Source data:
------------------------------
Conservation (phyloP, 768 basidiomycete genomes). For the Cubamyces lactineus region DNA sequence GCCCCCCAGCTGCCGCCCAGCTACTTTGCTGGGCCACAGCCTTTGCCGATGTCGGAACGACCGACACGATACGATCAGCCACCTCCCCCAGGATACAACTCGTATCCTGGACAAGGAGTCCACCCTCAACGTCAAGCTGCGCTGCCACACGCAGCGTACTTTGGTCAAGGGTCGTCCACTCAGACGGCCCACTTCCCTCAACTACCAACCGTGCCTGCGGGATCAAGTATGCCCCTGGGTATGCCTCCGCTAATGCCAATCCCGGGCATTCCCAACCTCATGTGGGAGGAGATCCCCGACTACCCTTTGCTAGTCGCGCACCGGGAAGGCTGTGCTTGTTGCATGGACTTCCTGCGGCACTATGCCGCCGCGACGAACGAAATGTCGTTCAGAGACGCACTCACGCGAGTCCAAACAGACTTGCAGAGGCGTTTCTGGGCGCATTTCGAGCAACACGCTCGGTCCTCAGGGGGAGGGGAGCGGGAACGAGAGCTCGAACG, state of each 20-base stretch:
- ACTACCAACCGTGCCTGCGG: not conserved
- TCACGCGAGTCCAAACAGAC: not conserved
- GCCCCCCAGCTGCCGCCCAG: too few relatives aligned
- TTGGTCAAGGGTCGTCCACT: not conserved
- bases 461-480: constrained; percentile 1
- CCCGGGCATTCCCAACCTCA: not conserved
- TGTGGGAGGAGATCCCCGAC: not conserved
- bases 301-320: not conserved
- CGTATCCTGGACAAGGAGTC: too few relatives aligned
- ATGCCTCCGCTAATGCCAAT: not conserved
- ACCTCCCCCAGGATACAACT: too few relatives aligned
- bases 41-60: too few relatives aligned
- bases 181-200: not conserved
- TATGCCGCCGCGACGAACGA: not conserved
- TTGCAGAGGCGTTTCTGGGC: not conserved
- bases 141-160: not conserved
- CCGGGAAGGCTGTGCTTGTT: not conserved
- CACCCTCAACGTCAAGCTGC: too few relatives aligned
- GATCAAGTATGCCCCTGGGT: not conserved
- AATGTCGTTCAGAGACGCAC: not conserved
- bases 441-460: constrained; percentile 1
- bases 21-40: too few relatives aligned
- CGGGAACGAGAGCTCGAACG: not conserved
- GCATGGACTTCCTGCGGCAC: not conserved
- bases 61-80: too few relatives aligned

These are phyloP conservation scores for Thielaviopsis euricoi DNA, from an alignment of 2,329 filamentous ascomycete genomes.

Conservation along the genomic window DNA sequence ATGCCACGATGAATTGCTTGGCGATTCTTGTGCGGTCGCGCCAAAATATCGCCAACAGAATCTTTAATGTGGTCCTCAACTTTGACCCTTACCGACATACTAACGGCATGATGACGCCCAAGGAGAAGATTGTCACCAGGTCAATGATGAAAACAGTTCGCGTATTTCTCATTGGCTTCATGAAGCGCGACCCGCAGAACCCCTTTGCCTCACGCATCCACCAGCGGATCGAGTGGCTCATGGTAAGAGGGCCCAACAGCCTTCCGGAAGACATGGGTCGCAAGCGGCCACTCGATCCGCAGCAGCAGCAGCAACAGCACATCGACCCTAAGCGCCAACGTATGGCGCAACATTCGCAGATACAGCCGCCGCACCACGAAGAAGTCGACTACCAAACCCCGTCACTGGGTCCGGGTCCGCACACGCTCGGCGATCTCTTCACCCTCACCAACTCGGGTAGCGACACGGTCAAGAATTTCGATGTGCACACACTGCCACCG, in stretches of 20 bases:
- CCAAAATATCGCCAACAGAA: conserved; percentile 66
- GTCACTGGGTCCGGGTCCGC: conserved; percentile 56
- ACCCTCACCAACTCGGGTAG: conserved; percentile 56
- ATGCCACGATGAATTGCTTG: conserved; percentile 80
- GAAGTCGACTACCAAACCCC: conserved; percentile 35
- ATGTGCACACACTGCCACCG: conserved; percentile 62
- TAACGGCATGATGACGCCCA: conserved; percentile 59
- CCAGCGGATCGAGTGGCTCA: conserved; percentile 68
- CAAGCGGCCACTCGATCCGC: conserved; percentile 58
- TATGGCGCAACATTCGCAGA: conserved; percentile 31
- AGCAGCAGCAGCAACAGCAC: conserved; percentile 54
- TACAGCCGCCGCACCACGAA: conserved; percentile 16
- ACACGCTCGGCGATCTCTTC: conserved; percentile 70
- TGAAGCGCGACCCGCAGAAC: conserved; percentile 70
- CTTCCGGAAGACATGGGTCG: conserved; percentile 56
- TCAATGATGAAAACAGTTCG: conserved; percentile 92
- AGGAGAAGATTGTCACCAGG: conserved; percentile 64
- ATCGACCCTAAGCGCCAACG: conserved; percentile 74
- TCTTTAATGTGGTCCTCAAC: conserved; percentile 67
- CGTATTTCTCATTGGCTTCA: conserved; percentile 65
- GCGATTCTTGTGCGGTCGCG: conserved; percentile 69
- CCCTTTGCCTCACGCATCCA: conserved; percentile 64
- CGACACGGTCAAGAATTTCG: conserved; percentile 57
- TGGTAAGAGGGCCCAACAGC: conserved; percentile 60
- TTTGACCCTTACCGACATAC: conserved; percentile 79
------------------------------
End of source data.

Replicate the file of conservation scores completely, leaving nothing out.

Conservation (phyloP, 768 basidiomycete genomes). For the Cubamyces lactineus region DNA sequence GCCCCCCAGCTGCCGCCCAGCTACTTTGCTGGGCCACAGCCTTTGCCGATGTCGGAACGACCGACACGATACGATCAGCCACCTCCCCCAGGATACAACTCGTATCCTGGACAAGGAGTCCACCCTCAACGTCAAGCTGCGCTGCCACACGCAGCGTACTTTGGTCAAGGGTCGTCCACTCAGACGGCCCACTTCCCTCAACTACCAACCGTGCCTGCGGGATCAAGTATGCCCCTGGGTATGCCTCCGCTAATGCCAATCCCGGGCATTCCCAACCTCATGTGGGAGGAGATCCCCGACTACCCTTTGCTAGTCGCGCACCGGGAAGGCTGTGCTTGTTGCATGGACTTCCTGCGGCACTATGCCGCCGCGACGAACGAAATGTCGTTCAGAGACGCACTCACGCGAGTCCAAACAGACTTGCAGAGGCGTTTCTGGGCGCATTTCGAGCAACACGCTCGGTCCTCAGGGGGAGGGGAGCGGGAACGAGAGCTCGAACG, state of each 20-base stretch:
- ACTACCAACCGTGCCTGCGG: not conserved
- TCACGCGAGTCCAAACAGAC: not conserved
- GCCCCCCAGCTGCCGCCCAG: too few relatives aligned
- TTGGTCAAGGGTCGTCCACT: not conserved
- bases 461-480: constrained; percentile 1
- CCCGGGCATTCCCAACCTCA: not conserved
- TGTGGGAGGAGATCCCCGAC: not conserved
- bases 301-320: not conserved
- CGTATCCTGGACAAGGAGTC: too few relatives aligned
- ATGCCTCCGCTAATGCCAAT: not conserved
- ACCTCCCCCAGGATACAACT: too few relatives aligned
- bases 41-60: too few relatives aligned
- bases 181-200: not conserved
- TATGCCGCCGCGACGAACGA: not conserved
- TTGCAGAGGCGTTTCTGGGC: not conserved
- bases 141-160: not conserved
- CCGGGAAGGCTGTGCTTGTT: not conserved
- CACCCTCAACGTCAAGCTGC: too few relatives aligned
- GATCAAGTATGCCCCTGGGT: not conserved
- AATGTCGTTCAGAGACGCAC: not conserved
- bases 441-460: constrained; percentile 1
- bases 21-40: too few relatives aligned
- CGGGAACGAGAGCTCGAACG: not conserved
- GCATGGACTTCCTGCGGCAC: not conserved
- bases 61-80: too few relatives aligned

These are phyloP conservation scores for Thielaviopsis euricoi DNA, from an alignment of 2,329 filamentous ascomycete genomes.

Conservation along the genomic window DNA sequence ATGCCACGATGAATTGCTTGGCGATTCTTGTGCGGTCGCGCCAAAATATCGCCAACAGAATCTTTAATGTGGTCCTCAACTTTGACCCTTACCGACATACTAACGGCATGATGACGCCCAAGGAGAAGATTGTCACCAGGTCAATGATGAAAACAGTTCGCGTATTTCTCATTGGCTTCATGAAGCGCGACCCGCAGAACCCCTTTGCCTCACGCATCCACCAGCGGATCGAGTGGCTCATGGTAAGAGGGCCCAACAGCCTTCCGGAAGACATGGGTCGCAAGCGGCCACTCGATCCGCAGCAGCAGCAGCAACAGCACATCGACCCTAAGCGCCAACGTATGGCGCAACATTCGCAGATACAGCCGCCGCACCACGAAGAAGTCGACTACCAAACCCCGTCACTGGGTCCGGGTCCGCACACGCTCGGCGATCTCTTCACCCTCACCAACTCGGGTAGCGACACGGTCAAGAATTTCGATGTGCACACACTGCCACCG, in stretches of 20 bases:
- CCAAAATATCGCCAACAGAA: conserved; percentile 66
- GTCACTGGGTCCGGGTCCGC: conserved; percentile 56
- ACCCTCACCAACTCGGGTAG: conserved; percentile 56
- ATGCCACGATGAATTGCTTG: conserved; percentile 80
- GAAGTCGACTACCAAACCCC: conserved; percentile 35
- ATGTGCACACACTGCCACCG: conserved; percentile 62
- TAACGGCATGATGACGCCCA: conserved; percentile 59
- CCAGCGGATCGAGTGGCTCA: conserved; percentile 68
- CAAGCGGCCACTCGATCCGC: conserved; percentile 58
- TATGGCGCAACATTCGCAGA: conserved; percentile 31
- AGCAGCAGCAGCAACAGCAC: conserved; percentile 54
- TACAGCCGCCGCACCACGAA: conserved; percentile 16
- ACACGCTCGGCGATCTCTTC: conserved; percentile 70
- TGAAGCGCGACCCGCAGAAC: conserved; percentile 70
- CTTCCGGAAGACATGGGTCG: conserved; percentile 56
- TCAATGATGAAAACAGTTCG: conserved; percentile 92
- AGGAGAAGATTGTCACCAGG: conserved; percentile 64
- ATCGACCCTAAGCGCCAACG: conserved; percentile 74
- TCTTTAATGTGGTCCTCAAC: conserved; percentile 67
- CGTATTTCTCATTGGCTTCA: conserved; percentile 65
- GCGATTCTTGTGCGGTCGCG: conserved; percentile 69
- CCCTTTGCCTCACGCATCCA: conserved; percentile 64
- CGACACGGTCAAGAATTTCG: conserved; percentile 57
- TGGTAAGAGGGCCCAACAGC: conserved; percentile 60
- TTTGACCCTTACCGACATAC: conserved; percentile 79